Yesterday, the release of key economic indicators in China produced headlines like this: China Targets Inflation as Economy Runs Hot. The table below lists the full release, including the consensus expectations (Bloomberg’s survey) for each statistic. (Here is the link for the actual data release.)
As you can see, the survey undershot the actual results across many of the releases, including that for GDP and inflation (CPI). The surge in the CPI, 1.9% y/y in December versus 1.4% y/y expected, attracted a lot of attention. According to the Economist, Helen Qiao and Yu Song at Goldman Sachs points out that prices may be on an (increasingly) upward trajectory:
The recent rise in inflation was caused mainly by higher food prices as a result of severe winter weather in northern China. In many cities, fresh-vegetable prices have more than doubled in the past two months. But Helen Qiao and Yu Song at Goldman Sachs argue that it is not just food prices that risk pushing up inflation: the economy is starting to exceed its speed limit. If, as China bears contend, the economy had massive overcapacity, there would be little to worry about: excess supply would hold down prices. But bottlenecks are already appearing. Some provinces report electricity shortages, and stocks of coal are low. The labour market is also tightening, forcing firms to pay higher wages.
The final sentence is very important – a tight labor market will lead to higher wages (the data on wages is 4 months old, so I will not plot it out). This suggests, completely by inference on my part, that prices pressures will be the wage-price spiral type – this can quickly get out of hand.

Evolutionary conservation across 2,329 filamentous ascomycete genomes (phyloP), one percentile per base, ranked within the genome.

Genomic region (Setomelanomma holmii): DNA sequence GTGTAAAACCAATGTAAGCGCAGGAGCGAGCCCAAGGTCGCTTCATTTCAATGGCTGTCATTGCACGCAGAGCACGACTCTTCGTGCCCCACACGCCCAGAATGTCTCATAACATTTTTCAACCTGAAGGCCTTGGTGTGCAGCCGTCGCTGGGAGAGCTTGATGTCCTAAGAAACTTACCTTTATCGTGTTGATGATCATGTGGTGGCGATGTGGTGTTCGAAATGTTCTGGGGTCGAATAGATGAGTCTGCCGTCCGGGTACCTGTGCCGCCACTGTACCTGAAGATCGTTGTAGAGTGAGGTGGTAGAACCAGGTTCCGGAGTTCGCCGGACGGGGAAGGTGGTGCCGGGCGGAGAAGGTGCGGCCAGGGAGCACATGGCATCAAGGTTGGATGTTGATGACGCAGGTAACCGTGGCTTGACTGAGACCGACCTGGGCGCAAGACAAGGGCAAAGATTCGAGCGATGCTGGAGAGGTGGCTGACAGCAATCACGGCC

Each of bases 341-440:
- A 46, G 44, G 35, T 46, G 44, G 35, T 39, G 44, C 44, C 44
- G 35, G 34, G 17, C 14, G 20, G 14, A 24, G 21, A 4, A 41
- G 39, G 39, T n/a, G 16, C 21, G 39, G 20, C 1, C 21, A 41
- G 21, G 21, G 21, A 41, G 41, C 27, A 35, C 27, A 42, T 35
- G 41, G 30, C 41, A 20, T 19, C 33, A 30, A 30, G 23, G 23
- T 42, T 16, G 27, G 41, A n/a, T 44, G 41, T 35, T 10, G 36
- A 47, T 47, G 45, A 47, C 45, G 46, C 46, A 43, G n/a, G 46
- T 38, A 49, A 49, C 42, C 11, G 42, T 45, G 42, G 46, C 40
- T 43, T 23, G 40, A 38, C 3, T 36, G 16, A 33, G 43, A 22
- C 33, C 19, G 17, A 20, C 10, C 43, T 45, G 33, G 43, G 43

To be sure, the inflation surge was driven primarily by food prices, up 5.3% over the year; but with retail sales growing at a rate of 17.5% over the year and broad money growing at a 27.7% pace in 2009, prices hikes are bound to spread. We already saw inflation pressures building in the trade balance. Now I get to my chosen post-point: why is inflation in China necessarily a bad thing?
The inflation pop sparked a lot of market angst yesterday. Of course, this is just a single data point; but if inflation does build, and the government insists on maintaining its tight peg against the $US, then inflation will do what US consumers and Asian savers have not: reverse trade flows.
Specifically, and holding all else equal, sizable inflation in China would drive up the value of its real-exchange rate (REER), where the REER is the nominal exchange rate adjusted for relative prices in China versus its trading partners – faced by the Chinese.
As illustrated in the chart above, the REER has been on a downward trajectory throughout 2008, but remains elevated compared to its 2006 levels. The real exchange rate is the single-most important factor in determining trade flows. An inflation-driven growth in the real value of the Chinese yuan (REER) would effectively, and eventually, drop China’s export share with key trading partners.